From Michoacán cuisine and poke to donuts, the city's vegetable-driven restaurants have made an indelible mark.
Originally Appeared on Condé Nast Traveler
White walls, terra cotta pots, and artfully arranged cacti make HOJA, a tiny daytime café on Old South Pearl, feel like a find on some dusty Santa Fe side street. Its aesthetic easily carries over to its focused menu, composed of the mostly vegetarian Mexican plates its name implies ("hoja" is Spanish for “leaf”). With an open kitchen taking up half the room, the restaurant is a tight squeeze with all of five or six tables—yet somehow the space is a breath of fresh air, one that even extends to a shady back patio.
What's the crowd like?
An easy grace emanates from the couple-dozen diners gathered here at any given time; even when there’s a wait, no one huffs or jostles. That sense of calm and well-being perhaps reflects the Platt Park neighborhood as a whole—where young families and empty nesters alike garden and jog and meet to catch up at spots just like this.
What should we be drinking?
Scented with cinnamon and orange, the iced café de olla is Hoja’s creamy, dreamy signature refreshment, but there’s plenty else to consider on the diverse drinks list. Try a guava mimosa made with New Mexican bubbly, a habanero cider, or a glass of crisp white Assyrtiko from Greece; teetotalers can stick with organic yerba mate or pineapple kombucha.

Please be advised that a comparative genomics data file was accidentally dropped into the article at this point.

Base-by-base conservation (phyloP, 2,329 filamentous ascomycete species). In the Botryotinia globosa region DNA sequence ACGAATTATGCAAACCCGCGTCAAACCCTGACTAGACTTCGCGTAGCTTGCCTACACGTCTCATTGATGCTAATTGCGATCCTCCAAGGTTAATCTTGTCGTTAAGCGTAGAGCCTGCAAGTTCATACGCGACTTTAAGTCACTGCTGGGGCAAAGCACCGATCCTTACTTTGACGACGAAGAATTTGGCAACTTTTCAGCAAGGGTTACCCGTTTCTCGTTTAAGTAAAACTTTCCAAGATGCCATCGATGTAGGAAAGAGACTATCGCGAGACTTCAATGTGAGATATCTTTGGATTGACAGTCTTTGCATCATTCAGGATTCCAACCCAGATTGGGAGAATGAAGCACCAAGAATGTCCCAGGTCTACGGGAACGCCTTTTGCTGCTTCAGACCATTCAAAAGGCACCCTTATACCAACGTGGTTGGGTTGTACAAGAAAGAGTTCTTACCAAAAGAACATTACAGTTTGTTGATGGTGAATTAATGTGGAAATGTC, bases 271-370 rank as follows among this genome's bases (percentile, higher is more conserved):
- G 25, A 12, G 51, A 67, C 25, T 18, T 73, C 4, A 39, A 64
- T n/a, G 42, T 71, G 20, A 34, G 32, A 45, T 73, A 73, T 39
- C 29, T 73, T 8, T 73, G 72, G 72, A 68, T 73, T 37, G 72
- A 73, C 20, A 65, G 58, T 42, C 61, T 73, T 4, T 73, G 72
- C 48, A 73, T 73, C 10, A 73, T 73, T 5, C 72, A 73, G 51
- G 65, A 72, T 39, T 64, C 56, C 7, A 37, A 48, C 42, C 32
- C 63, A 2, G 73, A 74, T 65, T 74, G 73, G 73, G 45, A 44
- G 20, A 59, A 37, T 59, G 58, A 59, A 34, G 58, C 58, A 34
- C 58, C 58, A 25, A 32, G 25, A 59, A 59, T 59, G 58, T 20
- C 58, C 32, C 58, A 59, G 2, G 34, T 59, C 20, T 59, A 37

Main event: the food.
The word “beautiful” rarely applies to burritos, but Hoja’s farmer’s burrito is just that. Stuffed so full of scrambled eggs or tofu, hash browns, and green chile that it’s nearly spherical, it’s neatly striped with tahini and hot sauce beneath a cascade of slaw, jalapeño and radish slices, and sunflower and pumpkin seeds. And every other dish is just as vividly appealing, from the roasted apricot-and-almond granola with housemade yogurt to the enfrijoladas bursting with veggies—broccoli, butternut squash, carrots, and more—in a black-and-white swirl of bean puree and cashew crema.
How did the front-of-house folks treat you?
Given its size, this place could be a pressure cooker for staff at peak hours, but the counter crew keeps their cool. They smile, they work quickly, and they remain cognizant of their surroundings—noticing, for instance, when lingering customers might need a gentle nudge to cede their table to waiting ones, or when someone might need a compostable to-go cup for an unfinished coffee.
What’s the real-real on why we’re coming here?
You know the mood boost you get from browsing through an old bookstore or inhaling the scent in a florist shop? Hoja has a similar way of lifting the spirit. Come when you need a breather as well as a bite.